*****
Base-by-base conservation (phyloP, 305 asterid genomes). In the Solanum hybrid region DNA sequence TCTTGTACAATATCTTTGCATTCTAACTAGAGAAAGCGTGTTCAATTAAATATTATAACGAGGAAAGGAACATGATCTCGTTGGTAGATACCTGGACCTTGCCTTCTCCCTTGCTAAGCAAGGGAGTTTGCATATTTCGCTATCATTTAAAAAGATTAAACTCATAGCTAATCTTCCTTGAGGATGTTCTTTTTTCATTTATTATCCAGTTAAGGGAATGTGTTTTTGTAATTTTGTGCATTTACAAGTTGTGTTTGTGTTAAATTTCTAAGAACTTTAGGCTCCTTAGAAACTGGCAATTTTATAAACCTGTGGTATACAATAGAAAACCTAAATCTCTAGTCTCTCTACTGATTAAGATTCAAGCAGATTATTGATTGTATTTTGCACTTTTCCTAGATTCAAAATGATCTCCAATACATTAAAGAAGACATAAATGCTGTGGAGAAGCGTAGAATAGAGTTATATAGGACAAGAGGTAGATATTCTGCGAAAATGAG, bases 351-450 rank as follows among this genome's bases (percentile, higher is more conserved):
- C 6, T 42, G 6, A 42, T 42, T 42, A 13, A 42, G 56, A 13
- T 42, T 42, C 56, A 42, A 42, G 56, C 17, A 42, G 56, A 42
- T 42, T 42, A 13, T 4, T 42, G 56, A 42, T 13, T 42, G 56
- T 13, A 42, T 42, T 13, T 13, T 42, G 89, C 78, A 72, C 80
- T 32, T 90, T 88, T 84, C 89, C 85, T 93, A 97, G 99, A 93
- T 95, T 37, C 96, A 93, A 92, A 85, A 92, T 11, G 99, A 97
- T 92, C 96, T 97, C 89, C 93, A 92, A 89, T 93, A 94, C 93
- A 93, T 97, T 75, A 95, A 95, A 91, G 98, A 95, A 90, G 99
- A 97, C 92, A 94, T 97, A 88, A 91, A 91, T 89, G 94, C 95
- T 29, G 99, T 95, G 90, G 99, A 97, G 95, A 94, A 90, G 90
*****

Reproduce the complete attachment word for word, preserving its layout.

Base-by-base conservation (phyloP, 305 asterid genomes). In the Solanum hybrid region DNA sequence TCTTGTACAATATCTTTGCATTCTAACTAGAGAAAGCGTGTTCAATTAAATATTATAACGAGGAAAGGAACATGATCTCGTTGGTAGATACCTGGACCTTGCCTTCTCCCTTGCTAAGCAAGGGAGTTTGCATATTTCGCTATCATTTAAAAAGATTAAACTCATAGCTAATCTTCCTTGAGGATGTTCTTTTTTCATTTATTATCCAGTTAAGGGAATGTGTTTTTGTAATTTTGTGCATTTACAAGTTGTGTTTGTGTTAAATTTCTAAGAACTTTAGGCTCCTTAGAAACTGGCAATTTTATAAACCTGTGGTATACAATAGAAAACCTAAATCTCTAGTCTCTCTACTGATTAAGATTCAAGCAGATTATTGATTGTATTTTGCACTTTTCCTAGATTCAAAATGATCTCCAATACATTAAAGAAGACATAAATGCTGTGGAGAAGCGTAGAATAGAGTTATATAGGACAAGAGGTAGATATTCTGCGAAAATGAG, bases 351-450 rank as follows among this genome's bases (percentile, higher is more conserved):
- C 6, T 42, G 6, A 42, T 42, T 42, A 13, A 42, G 56, A 13
- T 42, T 42, C 56, A 42, A 42, G 56, C 17, A 42, G 56, A 42
- T 42, T 42, A 13, T 4, T 42, G 56, A 42, T 13, T 42, G 56
- T 13, A 42, T 42, T 13, T 13, T 42, G 89, C 78, A 72, C 80
- T 32, T 90, T 88, T 84, C 89, C 85, T 93, A 97, G 99, A 93
- T 95, T 37, C 96, A 93, A 92, A 85, A 92, T 11, G 99, A 97
- T 92, C 96, T 97, C 89, C 93, A 92, A 89, T 93, A 94, C 93
- A 93, T 97, T 75, A 95, A 95, A 91, G 98, A 95, A 90, G 99
- A 97, C 92, A 94, T 97, A 88, A 91, A 91, T 89, G 94, C 95
- T 29, G 99, T 95, G 90, G 99, A 97, G 95, A 94, A 90, G 90